I’m constantly afraid that I will run out of things to talk about in my blogs! I have had my blog for over a year, and I haven’t run out yet, but it is a constant fear! I also get discouraged sometimes because I get a decent amount of page views, but I get very few comments. I would feel much more relevant if people actually had something to say about my blogs. Did you have that problem when you were starting out?

    • Crystal says:

      Are you encouraging people to comment by asking questions of them/requesting their input? Consider presenting a dilemma you’re personally struggling with (related to money, frugality, etc.) and ask your readers to share their opinions. People love to give advice and opinions!

      I always have a long, long list of post ideas so if I ever feel like I’m not inspired, I can consult that list for inspiration!

  • I totally agree with the “pace yourself” advice. It is soooo easy to become overwhelmed with all the things you could/should be doing. My rule is: If I have to make a choice, it’s the blog that can suffer . . . not my family.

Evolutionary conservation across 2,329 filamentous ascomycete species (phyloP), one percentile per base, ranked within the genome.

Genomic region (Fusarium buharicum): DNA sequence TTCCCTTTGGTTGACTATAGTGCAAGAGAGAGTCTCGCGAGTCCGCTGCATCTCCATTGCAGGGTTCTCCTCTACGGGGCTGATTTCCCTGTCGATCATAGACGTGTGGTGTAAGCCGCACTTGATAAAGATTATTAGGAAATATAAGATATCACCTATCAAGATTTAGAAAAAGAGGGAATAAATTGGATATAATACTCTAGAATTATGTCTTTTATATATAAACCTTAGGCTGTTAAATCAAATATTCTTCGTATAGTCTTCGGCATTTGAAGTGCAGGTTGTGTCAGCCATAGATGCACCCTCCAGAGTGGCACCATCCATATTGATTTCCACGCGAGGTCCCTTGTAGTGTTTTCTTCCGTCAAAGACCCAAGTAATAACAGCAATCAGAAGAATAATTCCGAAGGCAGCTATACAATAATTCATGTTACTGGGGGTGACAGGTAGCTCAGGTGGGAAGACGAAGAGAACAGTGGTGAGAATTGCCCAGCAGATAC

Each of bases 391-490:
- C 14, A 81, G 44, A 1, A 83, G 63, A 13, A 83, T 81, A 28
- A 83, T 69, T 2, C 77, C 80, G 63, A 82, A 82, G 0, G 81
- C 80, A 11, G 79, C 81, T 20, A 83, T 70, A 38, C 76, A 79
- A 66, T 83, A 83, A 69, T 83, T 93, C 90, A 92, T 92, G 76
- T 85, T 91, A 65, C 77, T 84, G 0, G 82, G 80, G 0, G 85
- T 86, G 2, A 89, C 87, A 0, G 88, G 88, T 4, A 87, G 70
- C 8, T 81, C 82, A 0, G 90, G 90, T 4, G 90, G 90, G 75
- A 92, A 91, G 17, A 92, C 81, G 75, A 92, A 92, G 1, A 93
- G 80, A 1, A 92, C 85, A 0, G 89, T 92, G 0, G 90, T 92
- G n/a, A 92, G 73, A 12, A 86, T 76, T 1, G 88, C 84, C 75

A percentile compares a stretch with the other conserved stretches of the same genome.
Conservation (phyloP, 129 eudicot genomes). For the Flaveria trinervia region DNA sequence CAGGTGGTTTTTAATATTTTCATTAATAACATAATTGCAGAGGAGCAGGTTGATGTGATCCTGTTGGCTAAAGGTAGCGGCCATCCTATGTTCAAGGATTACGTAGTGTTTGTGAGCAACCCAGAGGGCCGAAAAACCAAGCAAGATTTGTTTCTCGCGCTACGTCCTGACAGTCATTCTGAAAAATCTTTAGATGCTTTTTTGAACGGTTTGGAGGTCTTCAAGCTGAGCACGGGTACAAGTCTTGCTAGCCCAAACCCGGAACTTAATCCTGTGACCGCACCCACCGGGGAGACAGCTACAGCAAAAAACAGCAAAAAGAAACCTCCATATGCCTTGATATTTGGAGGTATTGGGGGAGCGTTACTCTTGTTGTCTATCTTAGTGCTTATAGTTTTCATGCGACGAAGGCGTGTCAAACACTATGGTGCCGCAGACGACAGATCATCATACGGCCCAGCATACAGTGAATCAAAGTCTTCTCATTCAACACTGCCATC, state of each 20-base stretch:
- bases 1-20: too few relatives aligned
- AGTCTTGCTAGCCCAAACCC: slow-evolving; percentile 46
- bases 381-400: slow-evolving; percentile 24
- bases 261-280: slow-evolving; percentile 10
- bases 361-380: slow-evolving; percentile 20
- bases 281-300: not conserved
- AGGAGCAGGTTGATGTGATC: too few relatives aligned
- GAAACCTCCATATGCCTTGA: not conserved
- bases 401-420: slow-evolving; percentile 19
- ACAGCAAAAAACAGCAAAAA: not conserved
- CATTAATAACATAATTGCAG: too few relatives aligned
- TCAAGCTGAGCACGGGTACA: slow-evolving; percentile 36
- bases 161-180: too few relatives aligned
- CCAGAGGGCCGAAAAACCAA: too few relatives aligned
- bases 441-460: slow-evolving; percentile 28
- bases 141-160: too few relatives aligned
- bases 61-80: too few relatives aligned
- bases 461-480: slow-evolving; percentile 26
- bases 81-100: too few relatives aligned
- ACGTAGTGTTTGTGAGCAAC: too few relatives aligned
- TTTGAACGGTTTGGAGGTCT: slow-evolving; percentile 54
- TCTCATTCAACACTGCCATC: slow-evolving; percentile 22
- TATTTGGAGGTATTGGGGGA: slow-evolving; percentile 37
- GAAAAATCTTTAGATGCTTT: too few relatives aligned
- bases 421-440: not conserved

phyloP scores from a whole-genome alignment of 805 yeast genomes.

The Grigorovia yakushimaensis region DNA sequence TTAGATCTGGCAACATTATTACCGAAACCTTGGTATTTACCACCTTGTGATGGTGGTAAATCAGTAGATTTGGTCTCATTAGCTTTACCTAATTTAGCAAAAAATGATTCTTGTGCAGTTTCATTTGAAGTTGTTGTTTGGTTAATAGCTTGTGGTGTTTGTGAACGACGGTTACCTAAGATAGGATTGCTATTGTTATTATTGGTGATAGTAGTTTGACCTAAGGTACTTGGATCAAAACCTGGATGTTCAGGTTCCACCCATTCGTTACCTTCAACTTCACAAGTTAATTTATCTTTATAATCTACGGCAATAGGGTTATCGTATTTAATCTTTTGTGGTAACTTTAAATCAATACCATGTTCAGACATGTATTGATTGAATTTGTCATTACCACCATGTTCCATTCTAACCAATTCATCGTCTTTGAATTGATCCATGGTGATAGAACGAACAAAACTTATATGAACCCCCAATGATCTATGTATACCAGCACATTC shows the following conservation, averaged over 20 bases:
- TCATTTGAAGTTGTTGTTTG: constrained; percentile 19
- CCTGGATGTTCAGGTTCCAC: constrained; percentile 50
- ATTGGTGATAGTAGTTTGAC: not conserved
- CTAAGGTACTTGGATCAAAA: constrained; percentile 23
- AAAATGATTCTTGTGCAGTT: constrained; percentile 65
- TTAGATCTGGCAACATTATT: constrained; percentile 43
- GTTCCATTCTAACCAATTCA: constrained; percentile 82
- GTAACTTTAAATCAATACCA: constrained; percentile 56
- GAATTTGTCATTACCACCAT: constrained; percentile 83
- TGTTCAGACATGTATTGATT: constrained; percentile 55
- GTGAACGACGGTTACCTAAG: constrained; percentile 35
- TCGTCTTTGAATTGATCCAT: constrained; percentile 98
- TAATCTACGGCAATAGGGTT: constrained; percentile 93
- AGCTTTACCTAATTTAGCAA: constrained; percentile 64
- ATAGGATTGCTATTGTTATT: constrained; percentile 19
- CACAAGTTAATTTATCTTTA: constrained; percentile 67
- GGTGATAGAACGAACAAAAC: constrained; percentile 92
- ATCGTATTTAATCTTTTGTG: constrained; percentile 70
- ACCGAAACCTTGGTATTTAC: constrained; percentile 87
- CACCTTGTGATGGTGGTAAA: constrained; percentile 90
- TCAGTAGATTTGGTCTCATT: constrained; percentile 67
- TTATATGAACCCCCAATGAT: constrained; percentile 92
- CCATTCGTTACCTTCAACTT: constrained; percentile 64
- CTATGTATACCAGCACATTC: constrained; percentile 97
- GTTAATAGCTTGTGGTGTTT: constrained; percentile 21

As far as income goes, it’s important to be aware that different kinds of blogs have different income earning potential. As a lifestyle blogger, it’s difficult to compare yourself to a deal blogger. People who read Deal Blogs are looking to save money, but in a strange way that means they are also looking to spend money, so affiliate links work well and they are more likely to click on relevant ads. I have 45,000 pageviews a month, and still make well under $100 a month. My readers are incredibly loyal, but they are not coming to my blog to click on an ad about hiring a maid or to buy magazine subscriptions or crocs. I’m working on ways to monetize that work for my blog, but it’s just a bit of a different game than some others.